Kish and I met Russell for breakfast at Dell’s Fine Food in Fostoria, Ohio today. In addition to winning countless awards for its barbecue and making the best pancakes Kish says she’s ever had — which is the highest praise any pancake could possibly hope for — Dell’s also features an impressive display of old-fashioned lunchboxes, from back in the day when many kids took a lunchbox and matching thermos filled with hot soup to school every day.
I’m sure I had a Mercury astronaut lunch box, a Jetson’s lunchbox, and a Monkees lunchbox, and a few others, too. My thermoses always broke — the glass inside shattered if you dropped it — and I eventually became too self consciously cool for a lunchbox and carried a sack lunch instead, but I still have a soft spot for the lunchbox days of the ’60s.
This year, Taco Bell is going to be experimenting with a new approach to recruiting qualified restaurant managers: in certain labor markets, it has announced it is willing to pay an annual salary of $100,000 to managers of company-owned Taco Bell stores.
The Taco Bell initiative is a response to a very difficult labor market for employers. With the current unemployment rate at historic lows — the product of a strong job market and lots of aging Baby Boomers moving into retirement, among other circumstances — there just aren’t many good candidates out there. So Taco Bell is going to test, in certain markets in the Midwest and Northeast, whether paying a $100,000 salary brings in a better crop of candidates. That represents a significant increase over the current starting salary for Taco Bell store managers, which ranges from $50,000 to $80,000.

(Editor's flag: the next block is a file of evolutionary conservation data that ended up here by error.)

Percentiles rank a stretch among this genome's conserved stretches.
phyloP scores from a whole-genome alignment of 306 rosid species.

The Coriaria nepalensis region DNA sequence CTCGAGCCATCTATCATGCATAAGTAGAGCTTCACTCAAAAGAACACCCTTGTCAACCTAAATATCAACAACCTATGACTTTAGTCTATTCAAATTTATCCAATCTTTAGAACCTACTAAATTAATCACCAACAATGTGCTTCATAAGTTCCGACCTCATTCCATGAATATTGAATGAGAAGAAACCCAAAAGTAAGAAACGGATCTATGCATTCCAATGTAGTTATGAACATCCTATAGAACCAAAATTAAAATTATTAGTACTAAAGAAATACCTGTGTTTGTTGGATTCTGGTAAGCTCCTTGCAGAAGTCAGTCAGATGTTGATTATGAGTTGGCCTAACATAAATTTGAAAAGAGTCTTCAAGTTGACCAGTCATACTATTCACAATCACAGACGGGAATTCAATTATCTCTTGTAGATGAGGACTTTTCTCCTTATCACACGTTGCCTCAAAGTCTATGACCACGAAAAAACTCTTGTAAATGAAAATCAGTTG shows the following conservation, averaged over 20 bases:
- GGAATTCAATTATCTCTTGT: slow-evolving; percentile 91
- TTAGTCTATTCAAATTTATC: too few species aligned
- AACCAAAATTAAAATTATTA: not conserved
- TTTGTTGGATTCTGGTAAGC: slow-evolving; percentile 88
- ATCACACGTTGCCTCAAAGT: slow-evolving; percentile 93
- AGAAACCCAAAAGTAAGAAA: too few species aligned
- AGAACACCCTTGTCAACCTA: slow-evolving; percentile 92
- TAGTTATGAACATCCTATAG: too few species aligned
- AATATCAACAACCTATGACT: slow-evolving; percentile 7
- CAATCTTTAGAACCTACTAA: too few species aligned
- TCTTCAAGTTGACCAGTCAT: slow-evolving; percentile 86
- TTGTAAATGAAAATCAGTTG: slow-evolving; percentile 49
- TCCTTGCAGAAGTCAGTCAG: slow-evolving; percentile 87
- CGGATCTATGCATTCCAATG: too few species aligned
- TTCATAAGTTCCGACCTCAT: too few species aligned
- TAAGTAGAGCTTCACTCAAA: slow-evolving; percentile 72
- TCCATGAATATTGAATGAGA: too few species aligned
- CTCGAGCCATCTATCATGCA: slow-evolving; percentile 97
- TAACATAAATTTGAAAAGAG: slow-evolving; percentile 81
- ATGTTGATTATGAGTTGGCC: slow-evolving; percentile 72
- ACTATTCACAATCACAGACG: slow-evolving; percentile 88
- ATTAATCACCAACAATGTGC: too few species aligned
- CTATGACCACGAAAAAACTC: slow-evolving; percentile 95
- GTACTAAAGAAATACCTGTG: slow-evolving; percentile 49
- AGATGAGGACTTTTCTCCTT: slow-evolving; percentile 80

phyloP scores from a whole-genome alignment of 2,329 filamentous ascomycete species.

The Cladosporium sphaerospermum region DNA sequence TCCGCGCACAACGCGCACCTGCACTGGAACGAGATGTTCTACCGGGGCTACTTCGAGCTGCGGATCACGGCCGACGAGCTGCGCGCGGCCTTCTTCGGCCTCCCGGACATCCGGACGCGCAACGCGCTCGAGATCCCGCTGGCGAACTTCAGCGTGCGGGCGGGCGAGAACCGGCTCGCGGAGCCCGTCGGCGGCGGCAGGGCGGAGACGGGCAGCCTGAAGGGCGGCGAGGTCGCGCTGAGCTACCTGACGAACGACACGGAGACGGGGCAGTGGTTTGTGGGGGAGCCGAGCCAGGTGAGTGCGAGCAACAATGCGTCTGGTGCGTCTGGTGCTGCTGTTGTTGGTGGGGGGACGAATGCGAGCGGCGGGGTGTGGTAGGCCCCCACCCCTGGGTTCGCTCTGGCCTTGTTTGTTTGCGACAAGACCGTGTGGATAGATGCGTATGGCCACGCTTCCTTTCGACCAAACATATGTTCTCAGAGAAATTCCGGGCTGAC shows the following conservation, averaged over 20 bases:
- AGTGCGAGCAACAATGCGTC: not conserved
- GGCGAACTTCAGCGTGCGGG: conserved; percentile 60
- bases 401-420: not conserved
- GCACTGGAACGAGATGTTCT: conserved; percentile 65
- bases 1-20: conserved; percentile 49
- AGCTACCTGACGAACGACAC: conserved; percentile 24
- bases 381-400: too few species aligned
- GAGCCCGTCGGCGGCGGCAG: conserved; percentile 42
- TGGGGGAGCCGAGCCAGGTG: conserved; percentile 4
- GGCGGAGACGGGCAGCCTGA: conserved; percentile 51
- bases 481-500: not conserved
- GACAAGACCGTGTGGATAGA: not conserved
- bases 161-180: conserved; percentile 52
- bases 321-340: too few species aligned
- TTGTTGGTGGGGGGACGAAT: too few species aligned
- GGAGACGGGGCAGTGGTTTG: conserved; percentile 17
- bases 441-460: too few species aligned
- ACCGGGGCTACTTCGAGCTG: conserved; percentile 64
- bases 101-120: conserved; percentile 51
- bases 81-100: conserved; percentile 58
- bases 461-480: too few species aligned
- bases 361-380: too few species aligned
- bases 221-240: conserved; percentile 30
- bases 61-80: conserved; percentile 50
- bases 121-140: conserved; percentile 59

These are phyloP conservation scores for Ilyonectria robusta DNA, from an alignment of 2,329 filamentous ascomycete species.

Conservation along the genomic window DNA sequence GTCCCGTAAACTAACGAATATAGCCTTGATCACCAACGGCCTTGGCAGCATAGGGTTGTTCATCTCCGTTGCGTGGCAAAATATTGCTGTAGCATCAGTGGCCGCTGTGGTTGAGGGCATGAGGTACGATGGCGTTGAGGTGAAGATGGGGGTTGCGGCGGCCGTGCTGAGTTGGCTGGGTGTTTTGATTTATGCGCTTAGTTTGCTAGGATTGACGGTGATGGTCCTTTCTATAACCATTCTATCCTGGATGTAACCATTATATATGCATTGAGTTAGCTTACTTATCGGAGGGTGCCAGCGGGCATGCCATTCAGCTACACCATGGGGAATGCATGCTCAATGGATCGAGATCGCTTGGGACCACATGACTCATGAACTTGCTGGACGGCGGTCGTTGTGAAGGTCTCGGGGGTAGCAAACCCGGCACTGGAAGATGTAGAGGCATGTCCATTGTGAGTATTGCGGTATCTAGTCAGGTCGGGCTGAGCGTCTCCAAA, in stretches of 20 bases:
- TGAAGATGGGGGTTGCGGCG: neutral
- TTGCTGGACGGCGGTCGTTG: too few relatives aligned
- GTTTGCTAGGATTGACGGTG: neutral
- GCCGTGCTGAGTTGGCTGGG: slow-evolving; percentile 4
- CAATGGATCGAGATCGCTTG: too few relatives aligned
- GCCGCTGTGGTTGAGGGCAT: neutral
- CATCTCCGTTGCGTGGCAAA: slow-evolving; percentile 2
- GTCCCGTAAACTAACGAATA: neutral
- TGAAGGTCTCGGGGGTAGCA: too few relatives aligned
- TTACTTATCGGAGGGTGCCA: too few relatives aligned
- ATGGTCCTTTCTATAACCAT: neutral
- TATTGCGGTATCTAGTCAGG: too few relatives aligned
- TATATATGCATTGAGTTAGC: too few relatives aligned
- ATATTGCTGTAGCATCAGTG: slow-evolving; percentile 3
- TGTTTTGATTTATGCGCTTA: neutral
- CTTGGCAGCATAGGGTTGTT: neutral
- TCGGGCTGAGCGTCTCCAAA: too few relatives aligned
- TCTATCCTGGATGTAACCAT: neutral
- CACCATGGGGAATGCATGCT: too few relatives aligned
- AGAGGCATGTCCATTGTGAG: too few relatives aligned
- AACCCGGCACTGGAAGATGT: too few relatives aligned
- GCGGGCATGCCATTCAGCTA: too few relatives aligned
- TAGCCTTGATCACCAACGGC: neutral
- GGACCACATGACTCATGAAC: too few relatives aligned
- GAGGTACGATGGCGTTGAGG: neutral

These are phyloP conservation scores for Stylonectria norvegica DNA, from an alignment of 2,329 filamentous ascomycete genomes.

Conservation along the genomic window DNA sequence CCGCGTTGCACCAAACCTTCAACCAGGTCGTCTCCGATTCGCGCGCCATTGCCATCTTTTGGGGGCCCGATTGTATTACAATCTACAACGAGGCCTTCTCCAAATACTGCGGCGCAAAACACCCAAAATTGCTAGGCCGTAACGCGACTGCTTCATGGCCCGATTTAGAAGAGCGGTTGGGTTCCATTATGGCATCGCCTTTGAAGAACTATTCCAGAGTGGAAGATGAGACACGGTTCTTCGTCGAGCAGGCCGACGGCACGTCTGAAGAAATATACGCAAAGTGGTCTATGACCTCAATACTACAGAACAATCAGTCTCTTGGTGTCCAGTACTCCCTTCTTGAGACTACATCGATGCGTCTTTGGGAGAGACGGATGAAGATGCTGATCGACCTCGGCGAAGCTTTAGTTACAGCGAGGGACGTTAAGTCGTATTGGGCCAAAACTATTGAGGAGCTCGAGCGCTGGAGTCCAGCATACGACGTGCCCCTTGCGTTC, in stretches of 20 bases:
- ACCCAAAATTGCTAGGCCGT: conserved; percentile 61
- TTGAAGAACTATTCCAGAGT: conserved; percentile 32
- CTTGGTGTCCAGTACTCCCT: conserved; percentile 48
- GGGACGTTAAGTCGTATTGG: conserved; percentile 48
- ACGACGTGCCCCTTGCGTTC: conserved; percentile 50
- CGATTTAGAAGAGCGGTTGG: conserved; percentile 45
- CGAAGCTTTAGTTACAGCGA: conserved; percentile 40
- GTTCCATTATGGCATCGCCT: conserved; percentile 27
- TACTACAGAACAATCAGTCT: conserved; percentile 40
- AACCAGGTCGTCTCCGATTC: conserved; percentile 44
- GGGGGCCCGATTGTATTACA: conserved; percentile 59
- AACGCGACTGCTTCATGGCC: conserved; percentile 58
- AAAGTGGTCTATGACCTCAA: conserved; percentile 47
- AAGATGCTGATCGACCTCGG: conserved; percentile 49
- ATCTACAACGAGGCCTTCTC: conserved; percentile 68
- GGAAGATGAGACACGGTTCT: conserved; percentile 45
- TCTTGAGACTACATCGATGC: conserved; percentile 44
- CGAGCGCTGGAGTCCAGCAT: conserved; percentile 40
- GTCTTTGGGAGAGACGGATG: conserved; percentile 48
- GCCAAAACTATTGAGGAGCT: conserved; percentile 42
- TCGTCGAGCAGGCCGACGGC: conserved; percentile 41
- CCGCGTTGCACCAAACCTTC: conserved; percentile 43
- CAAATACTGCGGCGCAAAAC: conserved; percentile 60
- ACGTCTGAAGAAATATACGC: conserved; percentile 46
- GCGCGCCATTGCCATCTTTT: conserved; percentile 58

The Taco Bell manager initiative isn’t the only evidence of a tight job market and wage pressure. The article linked above notes that other companies operating in the fast-food restaurant market — typically the classic source of low-paying, entry-level jobs — are reporting wage pressure affecting their margins. Just this week the Bureau of Labor Statistics reported that in the fourth quarter of 2019, “median weekly earnings of the nation’s 118.3 million full-time wage and salary workers were $936, an increase of 4.0 percent from a year earlier ($900).” The BLS statistics show wage growth in 2019 above the rate of inflation (which was about 2 percent) in all age categories except workers between 55 and 64, with workers in the 25 to 34 age range showing especially strong wage increases. And the BLS wage statistics indicate the labor market is particularly good for women, with median weekly earnings for women in 2019 up by 6.2 percent.
Imagine — making a six-figure income as the manager of a Taco Bell! Your parents never would have thought it was possible.